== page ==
Developing a Novel, Sustainable and Beneficial System for the Systematic Management of Hospital Wastes LC06-LC11
Mr. Sanket M. Doiphode,
CD – 62, C – 21, Shreerang Society, Thane (W) – 400 601, Mumbai, Maharastra, India.
E-mail: email@example.com, firstname.lastname@example.org.
Introduction: India is the 2nd most populated country in the world. Population of India is increasing at a tremendous rate. Proportionately, the numbers of people seeking health care are increasing. In that ratio the quantities of hospital wastes, in wider terms, healthcare wastes that are getting generated is also increasing. Current methods for the safe disposal of healthcare wastes are not able to cope up with the rate of generation of healthcare wastes and moreover are not eco-friendly at all. Due to this, the current rules and regulations regarding the safe disposal of healthcare wastes are getting violated, ultimately leading to improper management of healthcare wastes, posing a serious threat to the environment and to the community.
Aim: To develop a novel, sustainable and beneficial system for the systematic management of healthcare wastes utilizing the strategies of waste reduction, waste segregation and recycling of Non Hazardous Hospital Wastes (NHHWs).
Materials and Methods: Firstly a detailed study of the Healthcare Waste Management System (HCWMS) operational at the Jaslok Hospital and Research Centre was done. A pilot study was then performed. After that, data regarding the generation and management of healthcare wastes in the other healthcare settings was collected and analyzed. Considering all this, a novel, sustainable and beneficial template system for the systematic management of healthcare wastes was proposed. Lastly the possible positive impacts from the implementation of HCWMSs designed using proposed template HCWMS in significant numbers of healthcare establishments was gauged.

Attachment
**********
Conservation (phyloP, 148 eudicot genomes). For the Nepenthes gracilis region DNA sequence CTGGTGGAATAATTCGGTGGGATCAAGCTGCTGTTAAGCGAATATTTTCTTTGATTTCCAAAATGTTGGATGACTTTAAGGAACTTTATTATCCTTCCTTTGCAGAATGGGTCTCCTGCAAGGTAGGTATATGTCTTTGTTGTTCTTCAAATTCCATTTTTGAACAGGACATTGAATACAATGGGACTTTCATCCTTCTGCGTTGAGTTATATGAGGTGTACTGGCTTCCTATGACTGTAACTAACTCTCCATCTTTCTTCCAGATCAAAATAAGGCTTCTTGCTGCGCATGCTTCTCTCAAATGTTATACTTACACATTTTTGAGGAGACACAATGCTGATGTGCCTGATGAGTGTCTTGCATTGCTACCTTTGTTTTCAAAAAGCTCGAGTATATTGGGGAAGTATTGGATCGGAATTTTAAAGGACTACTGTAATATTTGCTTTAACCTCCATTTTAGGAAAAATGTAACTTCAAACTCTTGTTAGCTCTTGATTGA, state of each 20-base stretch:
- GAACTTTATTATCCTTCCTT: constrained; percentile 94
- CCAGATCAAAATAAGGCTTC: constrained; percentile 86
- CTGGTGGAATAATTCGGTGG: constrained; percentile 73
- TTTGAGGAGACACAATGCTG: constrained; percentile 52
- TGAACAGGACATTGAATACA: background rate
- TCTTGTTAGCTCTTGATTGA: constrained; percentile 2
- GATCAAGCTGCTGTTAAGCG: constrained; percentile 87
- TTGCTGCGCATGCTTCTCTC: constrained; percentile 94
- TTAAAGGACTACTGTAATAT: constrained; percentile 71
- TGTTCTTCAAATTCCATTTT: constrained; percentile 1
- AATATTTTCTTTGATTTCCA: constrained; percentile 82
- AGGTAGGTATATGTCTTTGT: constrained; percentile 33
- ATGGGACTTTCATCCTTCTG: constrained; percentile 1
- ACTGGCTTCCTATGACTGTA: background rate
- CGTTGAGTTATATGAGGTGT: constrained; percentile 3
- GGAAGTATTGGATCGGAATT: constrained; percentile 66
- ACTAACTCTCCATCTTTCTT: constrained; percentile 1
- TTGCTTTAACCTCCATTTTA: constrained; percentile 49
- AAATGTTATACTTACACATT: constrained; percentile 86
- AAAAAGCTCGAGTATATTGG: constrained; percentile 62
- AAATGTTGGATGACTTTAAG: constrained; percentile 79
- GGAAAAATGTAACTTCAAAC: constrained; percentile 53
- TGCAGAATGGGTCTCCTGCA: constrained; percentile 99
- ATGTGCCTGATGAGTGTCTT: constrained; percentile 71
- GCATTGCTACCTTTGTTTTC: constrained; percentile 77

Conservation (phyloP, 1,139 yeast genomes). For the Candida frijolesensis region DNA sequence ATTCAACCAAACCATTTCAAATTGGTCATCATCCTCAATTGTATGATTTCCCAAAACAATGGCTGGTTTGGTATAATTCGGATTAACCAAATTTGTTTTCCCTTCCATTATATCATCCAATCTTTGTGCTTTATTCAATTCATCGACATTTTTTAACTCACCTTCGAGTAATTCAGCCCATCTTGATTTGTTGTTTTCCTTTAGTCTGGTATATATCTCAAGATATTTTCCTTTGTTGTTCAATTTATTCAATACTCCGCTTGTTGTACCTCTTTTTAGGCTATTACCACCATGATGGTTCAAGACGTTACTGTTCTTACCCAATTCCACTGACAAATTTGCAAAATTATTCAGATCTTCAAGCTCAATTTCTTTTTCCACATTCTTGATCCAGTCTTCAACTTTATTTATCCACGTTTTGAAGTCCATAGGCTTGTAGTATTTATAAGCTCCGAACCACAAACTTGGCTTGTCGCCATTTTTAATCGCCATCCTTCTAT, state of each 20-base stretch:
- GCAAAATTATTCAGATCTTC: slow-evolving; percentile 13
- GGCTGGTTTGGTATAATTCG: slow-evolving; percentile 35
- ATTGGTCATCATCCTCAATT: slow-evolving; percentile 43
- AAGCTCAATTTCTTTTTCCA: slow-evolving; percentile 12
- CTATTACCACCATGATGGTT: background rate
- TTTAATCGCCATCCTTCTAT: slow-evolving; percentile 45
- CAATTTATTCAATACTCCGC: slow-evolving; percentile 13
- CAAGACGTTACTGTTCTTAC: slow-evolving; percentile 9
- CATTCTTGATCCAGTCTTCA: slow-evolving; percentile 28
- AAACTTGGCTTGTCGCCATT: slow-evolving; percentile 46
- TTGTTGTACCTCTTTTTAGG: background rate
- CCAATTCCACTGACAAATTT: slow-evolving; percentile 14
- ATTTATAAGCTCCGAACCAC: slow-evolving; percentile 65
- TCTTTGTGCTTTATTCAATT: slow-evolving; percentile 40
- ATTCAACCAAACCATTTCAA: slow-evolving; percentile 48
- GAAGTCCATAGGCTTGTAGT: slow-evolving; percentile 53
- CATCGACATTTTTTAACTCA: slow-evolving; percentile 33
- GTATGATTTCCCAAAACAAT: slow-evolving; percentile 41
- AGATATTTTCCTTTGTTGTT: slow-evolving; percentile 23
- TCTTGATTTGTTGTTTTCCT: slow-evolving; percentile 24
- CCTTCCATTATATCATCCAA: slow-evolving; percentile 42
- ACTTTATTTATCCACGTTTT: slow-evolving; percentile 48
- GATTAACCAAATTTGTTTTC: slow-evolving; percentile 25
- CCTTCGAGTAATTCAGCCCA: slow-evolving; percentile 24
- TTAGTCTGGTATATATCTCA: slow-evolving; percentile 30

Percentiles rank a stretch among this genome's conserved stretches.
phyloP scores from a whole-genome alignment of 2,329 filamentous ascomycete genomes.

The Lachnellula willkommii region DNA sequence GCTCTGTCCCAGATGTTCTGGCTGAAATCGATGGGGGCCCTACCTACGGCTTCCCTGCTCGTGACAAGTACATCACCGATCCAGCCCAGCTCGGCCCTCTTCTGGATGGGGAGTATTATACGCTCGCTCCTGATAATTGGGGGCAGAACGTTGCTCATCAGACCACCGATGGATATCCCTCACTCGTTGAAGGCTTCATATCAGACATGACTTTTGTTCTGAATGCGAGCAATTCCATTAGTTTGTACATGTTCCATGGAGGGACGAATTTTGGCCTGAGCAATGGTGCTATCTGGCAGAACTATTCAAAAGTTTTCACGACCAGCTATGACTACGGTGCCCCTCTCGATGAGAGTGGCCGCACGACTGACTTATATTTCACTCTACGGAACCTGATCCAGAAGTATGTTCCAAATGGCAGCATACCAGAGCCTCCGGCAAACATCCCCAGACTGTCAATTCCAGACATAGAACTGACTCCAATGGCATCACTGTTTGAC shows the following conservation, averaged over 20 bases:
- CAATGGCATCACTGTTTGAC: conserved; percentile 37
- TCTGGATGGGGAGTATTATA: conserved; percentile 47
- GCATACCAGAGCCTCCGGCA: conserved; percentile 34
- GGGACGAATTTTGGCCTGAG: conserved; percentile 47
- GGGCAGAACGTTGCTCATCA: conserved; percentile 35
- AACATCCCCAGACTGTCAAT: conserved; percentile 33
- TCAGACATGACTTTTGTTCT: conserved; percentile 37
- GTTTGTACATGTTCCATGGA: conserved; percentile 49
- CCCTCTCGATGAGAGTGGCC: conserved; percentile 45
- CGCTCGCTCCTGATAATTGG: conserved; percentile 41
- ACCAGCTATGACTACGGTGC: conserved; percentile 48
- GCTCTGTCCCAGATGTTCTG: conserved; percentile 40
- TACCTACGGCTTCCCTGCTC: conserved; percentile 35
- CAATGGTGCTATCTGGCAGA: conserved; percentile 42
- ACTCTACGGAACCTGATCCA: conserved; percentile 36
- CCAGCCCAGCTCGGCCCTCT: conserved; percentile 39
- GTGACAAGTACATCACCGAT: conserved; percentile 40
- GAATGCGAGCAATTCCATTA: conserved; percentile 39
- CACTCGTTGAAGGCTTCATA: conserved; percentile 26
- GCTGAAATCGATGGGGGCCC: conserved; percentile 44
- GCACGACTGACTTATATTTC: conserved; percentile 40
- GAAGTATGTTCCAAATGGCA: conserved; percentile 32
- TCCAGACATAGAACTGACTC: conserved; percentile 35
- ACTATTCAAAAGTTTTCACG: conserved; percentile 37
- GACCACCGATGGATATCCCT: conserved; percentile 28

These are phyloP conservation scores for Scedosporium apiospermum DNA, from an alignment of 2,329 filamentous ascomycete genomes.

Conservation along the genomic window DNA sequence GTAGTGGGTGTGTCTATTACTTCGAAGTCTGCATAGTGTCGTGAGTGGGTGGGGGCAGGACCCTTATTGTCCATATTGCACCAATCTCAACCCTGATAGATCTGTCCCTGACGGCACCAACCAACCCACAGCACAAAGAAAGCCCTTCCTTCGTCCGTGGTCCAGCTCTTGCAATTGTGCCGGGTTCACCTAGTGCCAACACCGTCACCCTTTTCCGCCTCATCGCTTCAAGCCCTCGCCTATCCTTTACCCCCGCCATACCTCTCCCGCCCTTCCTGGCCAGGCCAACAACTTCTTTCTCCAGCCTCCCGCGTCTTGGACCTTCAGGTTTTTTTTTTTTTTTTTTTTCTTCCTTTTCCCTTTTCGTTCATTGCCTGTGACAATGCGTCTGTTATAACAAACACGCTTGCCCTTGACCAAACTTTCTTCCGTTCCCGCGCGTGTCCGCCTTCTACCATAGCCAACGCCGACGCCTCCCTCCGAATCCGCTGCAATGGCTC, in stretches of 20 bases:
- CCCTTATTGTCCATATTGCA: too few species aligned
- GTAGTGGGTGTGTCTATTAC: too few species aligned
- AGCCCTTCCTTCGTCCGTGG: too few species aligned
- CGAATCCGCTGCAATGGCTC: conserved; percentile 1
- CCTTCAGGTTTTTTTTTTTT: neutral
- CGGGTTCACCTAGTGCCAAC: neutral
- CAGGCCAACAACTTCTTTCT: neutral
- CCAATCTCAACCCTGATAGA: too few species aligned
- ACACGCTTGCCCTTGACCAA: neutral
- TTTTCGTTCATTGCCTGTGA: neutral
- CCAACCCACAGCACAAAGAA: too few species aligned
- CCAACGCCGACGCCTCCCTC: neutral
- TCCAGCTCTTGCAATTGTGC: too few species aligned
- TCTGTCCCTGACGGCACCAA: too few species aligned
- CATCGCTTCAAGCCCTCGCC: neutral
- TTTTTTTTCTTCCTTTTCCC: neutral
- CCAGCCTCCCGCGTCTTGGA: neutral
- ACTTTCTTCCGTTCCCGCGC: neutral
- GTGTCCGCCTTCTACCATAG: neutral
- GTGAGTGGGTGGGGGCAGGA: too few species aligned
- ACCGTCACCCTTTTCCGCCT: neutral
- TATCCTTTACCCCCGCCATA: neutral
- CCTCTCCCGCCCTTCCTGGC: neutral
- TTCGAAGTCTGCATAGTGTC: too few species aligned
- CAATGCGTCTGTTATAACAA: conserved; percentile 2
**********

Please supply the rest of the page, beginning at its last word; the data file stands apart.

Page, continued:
Results: The healthcare waste management system operational at the Jaslok Hospital and Research Centre was found to be very efficient and provided vital inputs about developing the novel HCWMS. The pilot study was successfully completed generating significant revenue from the hospital’s own NHHWs while managing them in an eco-friendly way. The total healthcare waste generation in Maharashtra was approximately estimated at about 2,89,200kg/day of which about 43,380kg/day was Bio-Medical Wastes (BMWs) while about 2,45,820kg/day were the NHHWs. This stresses the need of implementing HCWMSs in Healthcare Establishments (HCEs) based on the proposed novel template of HCWMS.
Conclusion: The novel template system is proposed in a detailed manner under various heads in the form of a handbook which is scalable upwards or downwards as per the requirement of a HCE. The enormous economic and environmental positive impacts from the implementation of the HCWMSs based on the proposed HCWMS in significant numbers of HCEs were presented numerically, putting light on the necessity and tremendous potential of this field of research.